A day after a perfect developmental trial of "Astra", India on Saturday again successfully test-fired its indigenously developed beyond visual range (BVR) air-to-air missile from the Integrated Test Range at Chandipur, 15 km from Balasore in Odisha.
The sophisticated missile was test-fired from a launcher in launch pad-2 of the ITR at about 3.34pm targeting a flying object being supported by a pilotless target air-craft 'Lakshya', defence sources said.
"The trial was successful. All mission objectives and parameters were met," ITR Director MVKV Prasad said.
Saturday's successful test-fire was significant as it came a day after a similar trial conducted from the same base on Friday, a defence scientist said.
The single stage, solid fuelled 'Astra' missile is more advanced in its category than the contemporary BVR missiles and is capable of engaging and destroying highly manoeuvrable supersonic aerial targets.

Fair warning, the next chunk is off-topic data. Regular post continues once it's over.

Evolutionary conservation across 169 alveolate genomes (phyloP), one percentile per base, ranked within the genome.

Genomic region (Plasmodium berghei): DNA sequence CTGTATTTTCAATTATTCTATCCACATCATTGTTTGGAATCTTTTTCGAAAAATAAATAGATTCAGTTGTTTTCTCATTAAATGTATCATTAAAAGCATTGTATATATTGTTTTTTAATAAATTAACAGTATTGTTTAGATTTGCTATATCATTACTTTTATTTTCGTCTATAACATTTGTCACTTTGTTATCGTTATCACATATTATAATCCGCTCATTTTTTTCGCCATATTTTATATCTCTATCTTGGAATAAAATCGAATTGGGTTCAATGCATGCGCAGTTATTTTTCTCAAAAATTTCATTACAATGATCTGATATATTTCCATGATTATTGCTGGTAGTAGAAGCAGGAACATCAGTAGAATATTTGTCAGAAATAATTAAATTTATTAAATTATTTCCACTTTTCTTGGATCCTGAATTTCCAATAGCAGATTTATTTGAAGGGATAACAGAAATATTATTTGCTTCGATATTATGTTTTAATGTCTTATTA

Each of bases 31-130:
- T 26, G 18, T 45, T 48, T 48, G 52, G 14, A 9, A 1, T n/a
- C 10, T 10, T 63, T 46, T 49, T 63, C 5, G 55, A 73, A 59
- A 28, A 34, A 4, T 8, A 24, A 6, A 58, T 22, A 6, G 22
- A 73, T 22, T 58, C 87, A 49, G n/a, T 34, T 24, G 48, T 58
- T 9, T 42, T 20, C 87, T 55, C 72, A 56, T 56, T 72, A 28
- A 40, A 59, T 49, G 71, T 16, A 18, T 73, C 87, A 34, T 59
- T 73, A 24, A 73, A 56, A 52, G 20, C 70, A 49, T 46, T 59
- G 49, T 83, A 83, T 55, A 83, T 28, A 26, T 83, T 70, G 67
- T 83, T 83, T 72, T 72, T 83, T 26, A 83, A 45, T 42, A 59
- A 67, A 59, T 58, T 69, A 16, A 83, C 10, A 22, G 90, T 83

The 3.8 metre long missile, having a diameter of 178 mm with an overall launch weight of 160 kg, can carry a warhead containing conventional explosives weighing 15 kg. It can be fitted to any fighter aircraft.
It is intended to be eventually integrated with Sukhoi-30 MKI, MiG-29, Mirage-2000, Jaguar and the Tejas Light Combat Aircraft of the Indian Air Force, the sources said.
Describing 'Astra' as a futuristic missile, DRDO scientists said the weapon could intercept the target at supersonic speed.
"Before being made fully operational, the complex missile system will undergo some more trials, though tests of its navigation, control, air frame, propulsion and other sub-system have been validated," the sources said.
Scientists of the DRDO are working to ensure that 'Astra' missile performs effectively at different altitudes -one at an altitude of 15 km with 90 to 110 km range, another at an altitude up to 30,000 ft having a range of 44 km while the third at sea level with a range of 21 km, the sources added.